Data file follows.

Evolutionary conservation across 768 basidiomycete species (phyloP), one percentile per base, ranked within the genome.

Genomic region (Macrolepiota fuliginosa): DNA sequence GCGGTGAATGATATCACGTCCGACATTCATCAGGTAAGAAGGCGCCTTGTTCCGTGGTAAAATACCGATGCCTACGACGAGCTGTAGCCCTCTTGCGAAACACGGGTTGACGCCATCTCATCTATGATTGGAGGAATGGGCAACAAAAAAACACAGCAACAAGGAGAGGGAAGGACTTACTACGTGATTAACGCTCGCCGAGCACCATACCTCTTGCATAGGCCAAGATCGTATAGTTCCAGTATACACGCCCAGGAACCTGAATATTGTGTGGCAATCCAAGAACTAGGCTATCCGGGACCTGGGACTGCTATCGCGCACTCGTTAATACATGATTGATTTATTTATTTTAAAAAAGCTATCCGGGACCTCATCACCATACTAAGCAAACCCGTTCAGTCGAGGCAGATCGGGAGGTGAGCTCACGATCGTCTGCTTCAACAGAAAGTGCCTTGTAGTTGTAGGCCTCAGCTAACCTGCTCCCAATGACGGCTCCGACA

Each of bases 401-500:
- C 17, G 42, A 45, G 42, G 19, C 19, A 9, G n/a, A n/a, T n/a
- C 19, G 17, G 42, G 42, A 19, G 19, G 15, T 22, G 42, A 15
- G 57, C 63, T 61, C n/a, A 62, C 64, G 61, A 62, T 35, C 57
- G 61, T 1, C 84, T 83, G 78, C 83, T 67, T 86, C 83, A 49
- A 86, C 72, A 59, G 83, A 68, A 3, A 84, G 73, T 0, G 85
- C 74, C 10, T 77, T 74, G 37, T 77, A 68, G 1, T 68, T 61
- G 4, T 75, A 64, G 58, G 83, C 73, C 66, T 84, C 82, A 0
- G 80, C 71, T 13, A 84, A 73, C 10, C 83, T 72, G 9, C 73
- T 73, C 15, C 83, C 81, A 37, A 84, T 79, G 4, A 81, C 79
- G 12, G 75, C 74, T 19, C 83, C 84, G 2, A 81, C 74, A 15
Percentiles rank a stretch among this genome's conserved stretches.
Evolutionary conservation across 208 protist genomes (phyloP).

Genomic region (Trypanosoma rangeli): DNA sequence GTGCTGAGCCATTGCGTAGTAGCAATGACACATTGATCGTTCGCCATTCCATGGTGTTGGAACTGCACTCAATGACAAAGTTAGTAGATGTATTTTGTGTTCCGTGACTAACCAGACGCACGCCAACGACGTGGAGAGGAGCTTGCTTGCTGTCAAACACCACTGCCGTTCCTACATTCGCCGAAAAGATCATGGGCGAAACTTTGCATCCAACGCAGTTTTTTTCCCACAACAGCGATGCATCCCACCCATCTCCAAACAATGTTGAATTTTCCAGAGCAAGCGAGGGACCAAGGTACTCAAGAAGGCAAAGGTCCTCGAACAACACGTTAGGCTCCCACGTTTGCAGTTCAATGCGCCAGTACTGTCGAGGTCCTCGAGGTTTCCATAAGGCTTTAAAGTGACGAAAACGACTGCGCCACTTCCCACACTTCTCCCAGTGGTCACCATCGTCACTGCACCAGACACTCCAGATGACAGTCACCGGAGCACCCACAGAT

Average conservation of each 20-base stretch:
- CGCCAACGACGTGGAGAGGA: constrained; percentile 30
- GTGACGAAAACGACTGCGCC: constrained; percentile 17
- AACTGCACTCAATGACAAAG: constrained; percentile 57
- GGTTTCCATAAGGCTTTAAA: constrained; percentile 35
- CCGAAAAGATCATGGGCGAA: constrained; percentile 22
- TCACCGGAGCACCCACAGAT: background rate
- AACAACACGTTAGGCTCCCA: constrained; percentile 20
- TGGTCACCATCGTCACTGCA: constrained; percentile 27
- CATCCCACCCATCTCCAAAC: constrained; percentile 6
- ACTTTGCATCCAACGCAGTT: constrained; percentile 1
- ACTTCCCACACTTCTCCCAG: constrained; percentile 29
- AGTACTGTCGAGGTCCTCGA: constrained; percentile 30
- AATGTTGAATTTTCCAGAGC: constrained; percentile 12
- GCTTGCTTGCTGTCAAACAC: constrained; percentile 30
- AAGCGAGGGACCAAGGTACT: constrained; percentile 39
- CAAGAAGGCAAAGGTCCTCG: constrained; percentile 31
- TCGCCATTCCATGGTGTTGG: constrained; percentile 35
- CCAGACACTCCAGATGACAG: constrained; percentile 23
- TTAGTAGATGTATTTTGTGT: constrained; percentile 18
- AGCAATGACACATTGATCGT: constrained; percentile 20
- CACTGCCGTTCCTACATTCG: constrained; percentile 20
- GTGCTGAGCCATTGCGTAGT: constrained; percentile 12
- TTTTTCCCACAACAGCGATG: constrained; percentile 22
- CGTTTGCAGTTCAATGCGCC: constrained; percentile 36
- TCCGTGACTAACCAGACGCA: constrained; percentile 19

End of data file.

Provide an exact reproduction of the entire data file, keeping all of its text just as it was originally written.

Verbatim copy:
Evolutionary conservation across 768 basidiomycete species (phyloP), one percentile per base, ranked within the genome.

Genomic region (Macrolepiota fuliginosa): DNA sequence GCGGTGAATGATATCACGTCCGACATTCATCAGGTAAGAAGGCGCCTTGTTCCGTGGTAAAATACCGATGCCTACGACGAGCTGTAGCCCTCTTGCGAAACACGGGTTGACGCCATCTCATCTATGATTGGAGGAATGGGCAACAAAAAAACACAGCAACAAGGAGAGGGAAGGACTTACTACGTGATTAACGCTCGCCGAGCACCATACCTCTTGCATAGGCCAAGATCGTATAGTTCCAGTATACACGCCCAGGAACCTGAATATTGTGTGGCAATCCAAGAACTAGGCTATCCGGGACCTGGGACTGCTATCGCGCACTCGTTAATACATGATTGATTTATTTATTTTAAAAAAGCTATCCGGGACCTCATCACCATACTAAGCAAACCCGTTCAGTCGAGGCAGATCGGGAGGTGAGCTCACGATCGTCTGCTTCAACAGAAAGTGCCTTGTAGTTGTAGGCCTCAGCTAACCTGCTCCCAATGACGGCTCCGACA

Each of bases 401-500:
- C 17, G 42, A 45, G 42, G 19, C 19, A 9, G n/a, A n/a, T n/a
- C 19, G 17, G 42, G 42, A 19, G 19, G 15, T 22, G 42, A 15
- G 57, C 63, T 61, C n/a, A 62, C 64, G 61, A 62, T 35, C 57
- G 61, T 1, C 84, T 83, G 78, C 83, T 67, T 86, C 83, A 49
- A 86, C 72, A 59, G 83, A 68, A 3, A 84, G 73, T 0, G 85
- C 74, C 10, T 77, T 74, G 37, T 77, A 68, G 1, T 68, T 61
- G 4, T 75, A 64, G 58, G 83, C 73, C 66, T 84, C 82, A 0
- G 80, C 71, T 13, A 84, A 73, C 10, C 83, T 72, G 9, C 73
- T 73, C 15, C 83, C 81, A 37, A 84, T 79, G 4, A 81, C 79
- G 12, G 75, C 74, T 19, C 83, C 84, G 2, A 81, C 74, A 15
Percentiles rank a stretch among this genome's conserved stretches.
Evolutionary conservation across 208 protist genomes (phyloP).

Genomic region (Trypanosoma rangeli): DNA sequence GTGCTGAGCCATTGCGTAGTAGCAATGACACATTGATCGTTCGCCATTCCATGGTGTTGGAACTGCACTCAATGACAAAGTTAGTAGATGTATTTTGTGTTCCGTGACTAACCAGACGCACGCCAACGACGTGGAGAGGAGCTTGCTTGCTGTCAAACACCACTGCCGTTCCTACATTCGCCGAAAAGATCATGGGCGAAACTTTGCATCCAACGCAGTTTTTTTCCCACAACAGCGATGCATCCCACCCATCTCCAAACAATGTTGAATTTTCCAGAGCAAGCGAGGGACCAAGGTACTCAAGAAGGCAAAGGTCCTCGAACAACACGTTAGGCTCCCACGTTTGCAGTTCAATGCGCCAGTACTGTCGAGGTCCTCGAGGTTTCCATAAGGCTTTAAAGTGACGAAAACGACTGCGCCACTTCCCACACTTCTCCCAGTGGTCACCATCGTCACTGCACCAGACACTCCAGATGACAGTCACCGGAGCACCCACAGAT

Average conservation of each 20-base stretch:
- CGCCAACGACGTGGAGAGGA: constrained; percentile 30
- GTGACGAAAACGACTGCGCC: constrained; percentile 17
- AACTGCACTCAATGACAAAG: constrained; percentile 57
- GGTTTCCATAAGGCTTTAAA: constrained; percentile 35
- CCGAAAAGATCATGGGCGAA: constrained; percentile 22
- TCACCGGAGCACCCACAGAT: background rate
- AACAACACGTTAGGCTCCCA: constrained; percentile 20
- TGGTCACCATCGTCACTGCA: constrained; percentile 27
- CATCCCACCCATCTCCAAAC: constrained; percentile 6
- ACTTTGCATCCAACGCAGTT: constrained; percentile 1
- ACTTCCCACACTTCTCCCAG: constrained; percentile 29
- AGTACTGTCGAGGTCCTCGA: constrained; percentile 30
- AATGTTGAATTTTCCAGAGC: constrained; percentile 12
- GCTTGCTTGCTGTCAAACAC: constrained; percentile 30
- AAGCGAGGGACCAAGGTACT: constrained; percentile 39
- CAAGAAGGCAAAGGTCCTCG: constrained; percentile 31
- TCGCCATTCCATGGTGTTGG: constrained; percentile 35
- CCAGACACTCCAGATGACAG: constrained; percentile 23
- TTAGTAGATGTATTTTGTGT: constrained; percentile 18
- AGCAATGACACATTGATCGT: constrained; percentile 20
- CACTGCCGTTCCTACATTCG: constrained; percentile 20
- GTGCTGAGCCATTGCGTAGT: constrained; percentile 12
- TTTTTCCCACAACAGCGATG: constrained; percentile 22
- CGTTTGCAGTTCAATGCGCC: constrained; percentile 36
- TCCGTGACTAACCAGACGCA: constrained; percentile 19